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Sarita lost everything in the quake. Belief in herself is what keeps her going.

Sarita lost everything in the quake. Belief in herself is what keeps her going.
Sarita’s story is tragic. She lost her husband during the Nepal earthquake and their house was destroyed. Sarita herself was rescued but she received a spinal cord injury that limits her mobility and makes her dependent on relatives to help her getting around. Despite all that has happened Sarita doesn’t let herself get down, she fights back! It’s her belief in herself that helps her endure these hard times of loss, pain and dependency. 

Sarita lives with her son Ajit (12) near Chautara, in Sindhupalchowk district – one of the 14 most affected districts during the Nepal earthquake. The quake took Sarita’s husband and also destroyed their mud house. Sarita herself was severely injured in the quake and was airlifted to Kathmandu for treatment. For over a month, Sarita was admitted in a government hospital in Kathmandu where she received treatment for her spinal cord injury. As she recovered, she was given a pair of crutches to support herself. Now Sarita can manage to stand and take a few steps. After her son goes to school in the morning, she requests her relatives to help lift her to her elder sister’s ration shop where she spends the whole day. 

Sarita is one of the people with disabilities and older people identified by Ageing and Disability Focal Points (ADFPs) – an initiative of cbm in partnership with the National Federation of the Disabled, Nepal (NFDN). These ADFPs are set up in some of the worst affected areas of three districts in central Nepal namely Sindhupalchowk, Kavre and Makwanpur. 

Krishna Bista, district coordinator of ADFP project in Sindhupalchowk says: “…we will request the district authorities to issue [Sarita] a disability card so that she gets some additional benefits. As such, we have made sure Sarita gets equal relief distributed by the government and the international agencies to the locals.”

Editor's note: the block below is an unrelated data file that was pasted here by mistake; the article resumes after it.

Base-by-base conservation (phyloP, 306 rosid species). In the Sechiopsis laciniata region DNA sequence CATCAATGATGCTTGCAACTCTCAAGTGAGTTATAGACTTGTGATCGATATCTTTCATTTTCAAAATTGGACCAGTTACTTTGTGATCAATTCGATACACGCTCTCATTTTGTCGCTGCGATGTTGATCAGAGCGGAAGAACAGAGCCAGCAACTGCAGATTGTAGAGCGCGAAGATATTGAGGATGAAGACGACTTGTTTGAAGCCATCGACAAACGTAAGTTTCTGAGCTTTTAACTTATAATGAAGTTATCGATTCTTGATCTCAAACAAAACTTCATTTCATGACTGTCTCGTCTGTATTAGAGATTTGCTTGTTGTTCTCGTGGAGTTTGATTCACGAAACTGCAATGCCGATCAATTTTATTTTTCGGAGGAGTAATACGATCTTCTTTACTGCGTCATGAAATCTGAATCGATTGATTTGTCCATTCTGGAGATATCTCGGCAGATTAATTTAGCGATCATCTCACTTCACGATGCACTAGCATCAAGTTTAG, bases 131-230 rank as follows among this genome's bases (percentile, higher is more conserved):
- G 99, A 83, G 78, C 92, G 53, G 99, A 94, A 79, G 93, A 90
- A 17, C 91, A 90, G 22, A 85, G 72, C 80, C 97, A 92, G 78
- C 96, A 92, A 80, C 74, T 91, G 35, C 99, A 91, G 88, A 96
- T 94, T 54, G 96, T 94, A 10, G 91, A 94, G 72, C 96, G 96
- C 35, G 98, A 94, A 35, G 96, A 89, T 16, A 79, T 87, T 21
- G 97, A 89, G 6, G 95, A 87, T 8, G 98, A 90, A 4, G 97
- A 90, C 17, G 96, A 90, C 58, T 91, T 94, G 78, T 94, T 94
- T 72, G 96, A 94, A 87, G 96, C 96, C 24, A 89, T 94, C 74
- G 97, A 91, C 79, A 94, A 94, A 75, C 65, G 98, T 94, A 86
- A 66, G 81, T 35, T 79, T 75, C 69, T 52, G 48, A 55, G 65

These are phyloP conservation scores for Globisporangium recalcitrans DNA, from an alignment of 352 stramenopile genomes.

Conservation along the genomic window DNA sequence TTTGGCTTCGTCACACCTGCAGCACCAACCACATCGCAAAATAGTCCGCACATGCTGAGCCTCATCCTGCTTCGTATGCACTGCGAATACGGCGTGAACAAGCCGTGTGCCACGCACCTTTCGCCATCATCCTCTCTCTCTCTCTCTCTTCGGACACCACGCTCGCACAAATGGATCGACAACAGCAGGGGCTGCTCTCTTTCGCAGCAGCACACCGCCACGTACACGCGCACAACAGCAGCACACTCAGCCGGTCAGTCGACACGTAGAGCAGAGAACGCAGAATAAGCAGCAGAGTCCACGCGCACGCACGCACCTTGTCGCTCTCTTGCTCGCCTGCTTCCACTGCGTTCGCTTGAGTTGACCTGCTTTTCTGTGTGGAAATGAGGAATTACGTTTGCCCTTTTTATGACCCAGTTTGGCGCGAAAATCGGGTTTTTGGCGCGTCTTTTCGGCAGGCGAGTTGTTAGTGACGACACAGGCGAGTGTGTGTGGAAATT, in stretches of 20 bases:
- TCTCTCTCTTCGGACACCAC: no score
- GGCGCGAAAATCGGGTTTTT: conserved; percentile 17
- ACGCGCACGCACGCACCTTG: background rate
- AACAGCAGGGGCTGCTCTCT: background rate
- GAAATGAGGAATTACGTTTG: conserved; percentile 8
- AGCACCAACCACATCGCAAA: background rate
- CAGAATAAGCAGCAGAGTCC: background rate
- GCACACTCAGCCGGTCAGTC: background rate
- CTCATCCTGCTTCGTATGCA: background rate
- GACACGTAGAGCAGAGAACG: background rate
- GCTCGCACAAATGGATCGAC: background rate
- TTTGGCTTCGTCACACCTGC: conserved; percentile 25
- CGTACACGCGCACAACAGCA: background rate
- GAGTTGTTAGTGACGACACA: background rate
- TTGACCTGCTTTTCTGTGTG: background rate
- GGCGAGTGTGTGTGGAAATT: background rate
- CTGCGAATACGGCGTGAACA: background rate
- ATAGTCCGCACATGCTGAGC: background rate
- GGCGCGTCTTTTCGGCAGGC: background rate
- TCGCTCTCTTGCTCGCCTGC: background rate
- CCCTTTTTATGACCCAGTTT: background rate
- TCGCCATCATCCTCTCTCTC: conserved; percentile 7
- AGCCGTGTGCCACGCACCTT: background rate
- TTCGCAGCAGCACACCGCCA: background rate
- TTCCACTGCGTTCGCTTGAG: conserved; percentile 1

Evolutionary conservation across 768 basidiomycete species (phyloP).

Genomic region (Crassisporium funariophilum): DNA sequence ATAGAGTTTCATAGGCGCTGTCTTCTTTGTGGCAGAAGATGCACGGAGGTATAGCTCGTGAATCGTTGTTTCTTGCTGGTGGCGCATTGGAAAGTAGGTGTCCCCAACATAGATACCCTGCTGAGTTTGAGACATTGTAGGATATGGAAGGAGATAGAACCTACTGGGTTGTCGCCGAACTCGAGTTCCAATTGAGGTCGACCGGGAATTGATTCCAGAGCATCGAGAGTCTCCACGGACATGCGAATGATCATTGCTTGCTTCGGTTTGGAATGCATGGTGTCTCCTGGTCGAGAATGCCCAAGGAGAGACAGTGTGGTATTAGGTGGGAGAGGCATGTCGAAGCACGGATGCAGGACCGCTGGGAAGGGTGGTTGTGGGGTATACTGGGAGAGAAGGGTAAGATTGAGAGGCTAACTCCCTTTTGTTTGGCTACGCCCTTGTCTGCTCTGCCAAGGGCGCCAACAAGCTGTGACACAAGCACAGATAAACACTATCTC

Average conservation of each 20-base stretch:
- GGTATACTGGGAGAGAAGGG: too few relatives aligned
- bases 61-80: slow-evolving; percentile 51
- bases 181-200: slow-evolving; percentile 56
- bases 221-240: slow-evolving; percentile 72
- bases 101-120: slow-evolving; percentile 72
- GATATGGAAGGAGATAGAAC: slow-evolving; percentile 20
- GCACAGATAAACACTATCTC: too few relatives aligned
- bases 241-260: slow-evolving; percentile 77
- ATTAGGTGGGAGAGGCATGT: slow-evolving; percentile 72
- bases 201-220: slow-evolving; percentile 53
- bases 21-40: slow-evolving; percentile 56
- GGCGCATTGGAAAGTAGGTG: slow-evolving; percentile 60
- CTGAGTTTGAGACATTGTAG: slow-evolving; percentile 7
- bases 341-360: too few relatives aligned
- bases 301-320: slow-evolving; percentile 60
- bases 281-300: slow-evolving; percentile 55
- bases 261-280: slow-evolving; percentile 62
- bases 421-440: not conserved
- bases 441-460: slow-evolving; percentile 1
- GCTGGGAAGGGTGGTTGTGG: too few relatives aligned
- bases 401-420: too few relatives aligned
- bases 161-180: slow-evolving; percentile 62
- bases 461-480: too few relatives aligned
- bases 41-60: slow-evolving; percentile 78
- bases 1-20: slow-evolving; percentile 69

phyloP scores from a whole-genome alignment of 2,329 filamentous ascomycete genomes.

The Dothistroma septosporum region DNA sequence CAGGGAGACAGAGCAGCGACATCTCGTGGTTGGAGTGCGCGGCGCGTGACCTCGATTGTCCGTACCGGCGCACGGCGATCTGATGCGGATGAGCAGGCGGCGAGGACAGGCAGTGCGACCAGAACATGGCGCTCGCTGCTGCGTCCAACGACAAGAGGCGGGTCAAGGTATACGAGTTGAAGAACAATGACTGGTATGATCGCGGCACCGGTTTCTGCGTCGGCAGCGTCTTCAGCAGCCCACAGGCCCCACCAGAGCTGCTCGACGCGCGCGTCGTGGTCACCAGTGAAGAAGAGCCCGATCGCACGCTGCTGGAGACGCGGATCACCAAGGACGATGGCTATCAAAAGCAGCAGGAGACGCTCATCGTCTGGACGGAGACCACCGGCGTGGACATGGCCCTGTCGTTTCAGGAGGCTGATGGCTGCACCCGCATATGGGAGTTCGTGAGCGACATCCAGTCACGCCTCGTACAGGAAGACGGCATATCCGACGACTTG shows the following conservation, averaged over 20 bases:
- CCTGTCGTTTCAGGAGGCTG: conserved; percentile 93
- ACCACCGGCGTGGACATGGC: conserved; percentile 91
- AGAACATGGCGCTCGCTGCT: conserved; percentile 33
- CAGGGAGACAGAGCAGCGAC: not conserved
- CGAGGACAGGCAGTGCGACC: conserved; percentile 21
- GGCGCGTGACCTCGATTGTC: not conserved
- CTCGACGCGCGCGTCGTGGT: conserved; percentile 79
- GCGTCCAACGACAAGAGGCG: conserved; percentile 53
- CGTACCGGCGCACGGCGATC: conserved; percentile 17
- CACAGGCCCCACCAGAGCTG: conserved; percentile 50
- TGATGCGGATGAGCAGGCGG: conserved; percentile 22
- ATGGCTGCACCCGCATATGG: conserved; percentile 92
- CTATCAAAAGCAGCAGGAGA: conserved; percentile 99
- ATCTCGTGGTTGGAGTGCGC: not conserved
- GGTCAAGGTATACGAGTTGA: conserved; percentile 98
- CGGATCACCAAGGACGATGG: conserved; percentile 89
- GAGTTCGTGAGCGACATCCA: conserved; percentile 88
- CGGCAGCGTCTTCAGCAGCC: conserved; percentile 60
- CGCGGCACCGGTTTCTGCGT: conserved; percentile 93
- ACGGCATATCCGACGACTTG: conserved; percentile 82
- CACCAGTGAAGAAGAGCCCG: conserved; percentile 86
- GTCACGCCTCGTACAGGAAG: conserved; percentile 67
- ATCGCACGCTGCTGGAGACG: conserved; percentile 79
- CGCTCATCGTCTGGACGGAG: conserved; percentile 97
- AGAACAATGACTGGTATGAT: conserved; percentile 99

Below is an excerpt from a conversation with Sarita Tamang at her elder sister’s shop near Chautara, Sindhupalchowk district, on 8th July: 

Where were you when the earthquake struck on April 25? 
“That Saturday some guests were to meet at the District Forest Office where my husband works as a house keeping staff. As he had a slight pain in his back, I joined to help him do the task. We were cleaning a room on the second floor when the two-storey building started to shake. I had never experienced anything like that before… I quickly pulled my husband and tried to hide under a table. But he was hesitant and got up to see what was happening. Within moments, a large part of the ceiling came crashing on us. Because I was under the table, I was injured badly below the waist. But my husband was crushed under the concrete. As I lay there, I could see Setu breath his last. After an hour of severe pain and bleeding I too lost consciousness…” 

How did you receive treatment for your injuries? Did you get to see your husband again? 
“All I remember is a group of Army personnel pulled me out of the rubble and carried me towards a helicopter. There were several others with broken limbs and bleeding body parts. That was some six hours after the quake. The helicopter first took us to Dhulikhel Hospital and then to Teaching Hospital in Kathmandu… No, I didn’t see my husband again. I heard that his body was taken out only on the third day. My relatives performed the last rites...” 

Where do you live since your return from Kathmandu? 
“I stayed with my elder sister for a few days, after I returned from Kathmandu. I then received compensation from the government for the loss, which I used to buy some tin sheets. We also recovered some tin from the old house. Later, my relatives helped to build a temporary shelter. I live there with my son… My daughter got married last year and lives with her husband in Kathmandu. She was the one who took care of me when I was admitted in the hospital.” 

What are you doing these days? What are your plans? 
“Every morning, when my son goes to school, I request my relatives to help me get up to my elder sister’s ration shop. I sit here during the day and help her sell the goods. She has been very supportive… I like to be amidst people and do something. I don’t want to sit alone in the house and feel sorry for what has happened. I want to fight back.” 

What are your major challenges? What can be done to support you? 
“The biggest challenge is my health. I need to recover soon and get back on my feet. I need to earn money to take care of my son. I cannot sit like this and seek help from others all the time. Once I can walk on my own, I’ll find some work to run my family.” 

What makes you endure so much? What’s the source of your strength? 
“I was very worried when I was admitted in the hospital. I used to cry a lot. But then I realized there’s no point crying over what has happened. Even now, I feel like crying. But I hide it and wear a smile… The fact is, there’re so many people have lost their family members. And they’ll never come back. So what’s the point of crying… There’s a lot of responsibility on me. I need to look after myself and my son. How long can I be dependent on others? My relatives will help for a day or a month. After that I need to stand on my own and take care of my family. So, I believe in myself. This is my strength.”

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